MILWAUKEE - The Midwest winter storm skirting the Wisconsin-Illinois border might be a headache for our neighbors to the south. But the cold weather is perfect for snow sculpting – and four Wisconsinites did just that in Colorado.
The Wisconsin team turned a 25-ton block of snow into a work of art.
"Our state has great representation in the art of snow sculpting," said Jeff Shawhan, snow sculptor.
The piece you see here took first place at the International Snow Sculpture Championships.
"Our seventh time going, first time winning. So it’s kind of a big deal in our mind because we call it the Super Bowl of snow sculpting," said Brett Tomczak, snow sculptor.
Nine teams were selected to compete out of 250 total across the nation. The winning sculpture was called "Digital Divide" – and was designed as a human and robotic hand separated by a wall of data.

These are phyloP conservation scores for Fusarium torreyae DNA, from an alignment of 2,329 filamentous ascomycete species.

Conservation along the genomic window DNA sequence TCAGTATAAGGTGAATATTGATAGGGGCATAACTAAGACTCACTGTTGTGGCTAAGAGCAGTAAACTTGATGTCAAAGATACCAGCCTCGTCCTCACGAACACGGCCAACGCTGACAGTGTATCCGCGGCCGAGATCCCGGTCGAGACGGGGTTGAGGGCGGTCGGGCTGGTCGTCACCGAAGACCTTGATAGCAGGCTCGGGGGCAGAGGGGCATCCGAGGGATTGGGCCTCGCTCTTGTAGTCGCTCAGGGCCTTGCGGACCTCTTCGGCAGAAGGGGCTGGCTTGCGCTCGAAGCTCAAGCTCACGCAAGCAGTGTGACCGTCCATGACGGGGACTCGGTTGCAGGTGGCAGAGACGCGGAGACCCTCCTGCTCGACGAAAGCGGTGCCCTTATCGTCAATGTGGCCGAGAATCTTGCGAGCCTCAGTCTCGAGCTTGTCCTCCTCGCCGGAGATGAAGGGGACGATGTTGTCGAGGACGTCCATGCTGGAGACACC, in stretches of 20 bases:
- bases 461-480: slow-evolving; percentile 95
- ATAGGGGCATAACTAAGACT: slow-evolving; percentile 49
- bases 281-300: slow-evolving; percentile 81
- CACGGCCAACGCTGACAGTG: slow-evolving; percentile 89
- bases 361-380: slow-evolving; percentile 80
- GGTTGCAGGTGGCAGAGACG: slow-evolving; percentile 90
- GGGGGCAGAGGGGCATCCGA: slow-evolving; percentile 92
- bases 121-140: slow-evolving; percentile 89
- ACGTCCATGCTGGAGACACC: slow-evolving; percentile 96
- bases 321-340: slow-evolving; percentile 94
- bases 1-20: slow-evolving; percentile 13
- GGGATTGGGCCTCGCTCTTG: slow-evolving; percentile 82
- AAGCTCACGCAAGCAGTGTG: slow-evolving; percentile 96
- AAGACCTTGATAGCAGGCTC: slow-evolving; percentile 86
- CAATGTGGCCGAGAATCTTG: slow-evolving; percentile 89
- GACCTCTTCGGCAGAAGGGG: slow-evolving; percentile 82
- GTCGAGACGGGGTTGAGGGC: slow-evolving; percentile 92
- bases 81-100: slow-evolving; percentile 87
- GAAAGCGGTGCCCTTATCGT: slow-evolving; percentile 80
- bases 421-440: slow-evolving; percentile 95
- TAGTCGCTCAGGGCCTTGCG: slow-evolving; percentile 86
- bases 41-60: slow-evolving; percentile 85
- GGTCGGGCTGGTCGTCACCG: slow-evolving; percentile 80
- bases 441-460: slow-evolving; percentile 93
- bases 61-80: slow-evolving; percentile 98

"We were just reminding people to be careful with how much information you put out there," Tomczak said.
There was nothing digital about the sculpting process. No power tools were allowed. Teams were provided a 12-foot tall block of snow – and 94 hours to complete their work.
The weather was the sculptors' biggest challenge.
"When the sun comes out it gets really warm and it only shines on one side of the block so you really have to watch out when you’re forming things and fabricating things not to touch certain surfaces at certain times," Shawhan said.
The Wisconsinites start with a drawing and figure out the rest on the fly. They have been sculpting together more than 20 years – starting at local contests and now, top prize.
"It’s bragging rights, it’s a sense of accomplishment…being able to say you did it," Tomczak said.
There are plenty of snow and ice art competitions going on this winter – including Lake Geneva's snow sculpting competition. It started Wednesday, Feb. 2 and runs through Saturday, Feb. 5.